Mainstream experts catch up on the problems with fluoride

A government study shows that fluoride levels in water and common dental hygiene products are too high. Two out of five adolescents have tooth streaking or spottiness due to excessive fluoride, and in some cases teeth can become pitted.

One study mentioned in the Los Angeles Times found that prolonged exposure to fluoride “can increase the risk of brittle bones, fractures and crippling bone abnormalities.” Other studies have shown that excessive fluoride can cause neurotoxicity and hormone disruption.

According to the Centers for Disease Control,  a 1986-87 study showed that nearly 23% of children ages 12 to 15 had fluorosis. That rose to 41% in a study that covered 1999 through 2004. “It is not the water that’s causing this,” said Dr. Robert Barsley, a professor at Louisiana State University’s Health Sciences Center School of Dentistry. “It’s the extra fluoride products — toothpaste, mouthwash — that people are using. And people want nice white teeth so they brush three times a day.”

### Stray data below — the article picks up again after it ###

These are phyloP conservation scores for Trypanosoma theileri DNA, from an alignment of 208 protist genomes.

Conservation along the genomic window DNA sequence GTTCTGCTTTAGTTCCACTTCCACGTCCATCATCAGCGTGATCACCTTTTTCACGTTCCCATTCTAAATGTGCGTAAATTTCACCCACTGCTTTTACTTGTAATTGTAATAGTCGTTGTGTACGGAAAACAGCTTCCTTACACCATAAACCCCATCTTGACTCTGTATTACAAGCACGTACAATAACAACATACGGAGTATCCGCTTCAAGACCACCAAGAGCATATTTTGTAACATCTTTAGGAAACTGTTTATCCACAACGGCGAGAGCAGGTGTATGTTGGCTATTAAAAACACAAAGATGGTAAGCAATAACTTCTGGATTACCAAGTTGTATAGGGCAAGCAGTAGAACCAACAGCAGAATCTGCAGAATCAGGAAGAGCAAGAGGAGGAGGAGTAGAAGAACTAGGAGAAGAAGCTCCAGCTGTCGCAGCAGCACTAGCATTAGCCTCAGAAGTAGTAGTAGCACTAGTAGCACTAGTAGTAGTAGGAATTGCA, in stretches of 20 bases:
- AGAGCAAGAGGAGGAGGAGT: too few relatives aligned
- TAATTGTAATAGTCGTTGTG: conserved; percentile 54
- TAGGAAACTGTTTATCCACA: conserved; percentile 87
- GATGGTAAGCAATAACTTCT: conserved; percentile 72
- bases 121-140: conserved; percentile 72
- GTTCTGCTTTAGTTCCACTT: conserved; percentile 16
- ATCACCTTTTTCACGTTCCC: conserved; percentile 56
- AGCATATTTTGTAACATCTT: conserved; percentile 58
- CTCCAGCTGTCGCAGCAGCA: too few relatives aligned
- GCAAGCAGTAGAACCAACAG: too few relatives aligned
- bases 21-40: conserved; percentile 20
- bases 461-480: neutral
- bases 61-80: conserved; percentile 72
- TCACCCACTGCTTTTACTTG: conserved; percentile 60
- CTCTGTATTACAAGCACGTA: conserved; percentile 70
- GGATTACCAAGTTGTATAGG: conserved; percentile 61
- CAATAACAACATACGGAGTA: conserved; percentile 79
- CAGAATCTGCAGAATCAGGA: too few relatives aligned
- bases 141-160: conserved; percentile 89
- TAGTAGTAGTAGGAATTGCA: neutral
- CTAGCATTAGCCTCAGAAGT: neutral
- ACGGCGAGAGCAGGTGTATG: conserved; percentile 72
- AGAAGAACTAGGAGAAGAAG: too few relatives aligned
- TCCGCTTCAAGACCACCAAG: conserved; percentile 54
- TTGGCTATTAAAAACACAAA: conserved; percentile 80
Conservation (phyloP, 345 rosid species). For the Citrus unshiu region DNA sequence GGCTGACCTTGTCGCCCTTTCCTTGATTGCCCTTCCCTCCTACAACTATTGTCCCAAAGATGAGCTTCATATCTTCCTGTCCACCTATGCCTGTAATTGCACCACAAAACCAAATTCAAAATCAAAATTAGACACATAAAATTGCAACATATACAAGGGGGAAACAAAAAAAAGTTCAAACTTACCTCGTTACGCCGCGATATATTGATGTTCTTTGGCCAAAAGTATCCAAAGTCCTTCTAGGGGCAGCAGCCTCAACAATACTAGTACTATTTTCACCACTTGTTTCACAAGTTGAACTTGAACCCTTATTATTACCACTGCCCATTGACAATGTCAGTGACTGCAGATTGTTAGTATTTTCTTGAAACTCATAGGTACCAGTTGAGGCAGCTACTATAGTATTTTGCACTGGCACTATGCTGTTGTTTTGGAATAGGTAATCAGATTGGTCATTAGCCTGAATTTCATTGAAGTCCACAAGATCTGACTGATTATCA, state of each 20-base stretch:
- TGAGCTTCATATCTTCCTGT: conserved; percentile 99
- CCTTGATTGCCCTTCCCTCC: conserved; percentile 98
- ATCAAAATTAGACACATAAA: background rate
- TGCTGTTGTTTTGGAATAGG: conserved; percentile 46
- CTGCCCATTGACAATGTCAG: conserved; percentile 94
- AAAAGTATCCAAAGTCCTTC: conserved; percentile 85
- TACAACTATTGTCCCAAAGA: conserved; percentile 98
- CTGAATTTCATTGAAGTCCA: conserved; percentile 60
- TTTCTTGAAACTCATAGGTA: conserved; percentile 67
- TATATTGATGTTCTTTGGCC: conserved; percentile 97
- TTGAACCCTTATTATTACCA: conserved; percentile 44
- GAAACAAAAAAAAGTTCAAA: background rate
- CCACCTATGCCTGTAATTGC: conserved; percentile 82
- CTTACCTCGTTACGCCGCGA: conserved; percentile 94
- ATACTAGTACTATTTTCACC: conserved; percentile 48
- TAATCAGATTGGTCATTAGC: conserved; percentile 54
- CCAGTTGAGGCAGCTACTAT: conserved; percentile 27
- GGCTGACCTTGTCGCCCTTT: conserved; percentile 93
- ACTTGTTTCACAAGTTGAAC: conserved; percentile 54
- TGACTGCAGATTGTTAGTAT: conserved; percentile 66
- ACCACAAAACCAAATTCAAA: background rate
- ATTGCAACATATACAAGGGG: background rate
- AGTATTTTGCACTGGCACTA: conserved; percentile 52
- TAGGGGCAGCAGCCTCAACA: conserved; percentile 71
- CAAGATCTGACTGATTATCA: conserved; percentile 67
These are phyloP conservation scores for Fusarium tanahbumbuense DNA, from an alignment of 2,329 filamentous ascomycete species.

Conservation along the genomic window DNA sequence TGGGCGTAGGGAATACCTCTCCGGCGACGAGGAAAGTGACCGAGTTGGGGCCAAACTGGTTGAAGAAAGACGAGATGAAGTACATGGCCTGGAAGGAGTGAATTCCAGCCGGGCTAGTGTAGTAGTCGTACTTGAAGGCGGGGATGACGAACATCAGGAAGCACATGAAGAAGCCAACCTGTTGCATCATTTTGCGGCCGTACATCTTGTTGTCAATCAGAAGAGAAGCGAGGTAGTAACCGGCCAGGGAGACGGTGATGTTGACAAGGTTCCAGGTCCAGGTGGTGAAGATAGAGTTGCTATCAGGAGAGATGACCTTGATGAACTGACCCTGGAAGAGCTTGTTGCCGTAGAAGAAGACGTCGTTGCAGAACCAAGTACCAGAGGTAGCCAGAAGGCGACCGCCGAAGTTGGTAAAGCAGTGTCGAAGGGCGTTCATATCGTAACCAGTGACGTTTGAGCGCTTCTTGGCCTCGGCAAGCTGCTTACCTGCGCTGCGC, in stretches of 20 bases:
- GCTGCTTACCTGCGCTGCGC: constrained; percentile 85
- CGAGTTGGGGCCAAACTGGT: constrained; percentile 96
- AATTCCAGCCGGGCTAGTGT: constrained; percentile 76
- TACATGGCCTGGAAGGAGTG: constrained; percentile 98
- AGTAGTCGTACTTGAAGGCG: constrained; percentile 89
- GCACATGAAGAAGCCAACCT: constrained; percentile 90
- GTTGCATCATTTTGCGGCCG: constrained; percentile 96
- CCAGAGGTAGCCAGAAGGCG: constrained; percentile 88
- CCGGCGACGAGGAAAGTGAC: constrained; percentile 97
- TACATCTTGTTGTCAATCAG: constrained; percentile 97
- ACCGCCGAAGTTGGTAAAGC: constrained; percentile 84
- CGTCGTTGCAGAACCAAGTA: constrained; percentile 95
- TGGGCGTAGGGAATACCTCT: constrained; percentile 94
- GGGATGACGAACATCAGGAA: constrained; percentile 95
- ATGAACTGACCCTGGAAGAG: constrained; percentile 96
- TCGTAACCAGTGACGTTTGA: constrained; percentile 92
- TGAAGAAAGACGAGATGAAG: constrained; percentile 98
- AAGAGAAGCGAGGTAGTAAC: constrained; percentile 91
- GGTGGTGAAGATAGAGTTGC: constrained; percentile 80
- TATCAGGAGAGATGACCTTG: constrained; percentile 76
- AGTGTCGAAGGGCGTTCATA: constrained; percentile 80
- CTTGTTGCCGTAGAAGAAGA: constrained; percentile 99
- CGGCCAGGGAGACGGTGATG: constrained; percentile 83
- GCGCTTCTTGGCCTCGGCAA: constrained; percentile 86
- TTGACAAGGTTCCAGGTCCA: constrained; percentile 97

In the 1950s, the government began urging municipal water systems to add fluoride, and since then, the chemical has been placed in many other products, including bottled water and soda.

The Department of Health and Human Services is now recommending that the Environmental Protection Agency, which regulates drinking water, enforce a much lower standard. Don’t be surprised to see major brands of toothpaste and mouthwash come out with fluoride-free products very soon.

Complimentary health practitioners must be rolling their eyes. They’ve been sounding the alarm on fluoride intake for years — and they were written off as quacks and weirdos. The same thing happened with acupuncture and vitamin D, and it certainly won’t be last time mainstream professionals show up about 20 years too late to say what holistic health experts have long known. 

Zoe Romanowsky

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Zoe Romanowsky is writer, consultant, and coach. Her articles have appeared in "Catholic Digest," "Faith & Family," "National Catholic Register," "Our Sunday Visitor," "Urbanite," "Baltimore Eats," and Godspy.com. Zo

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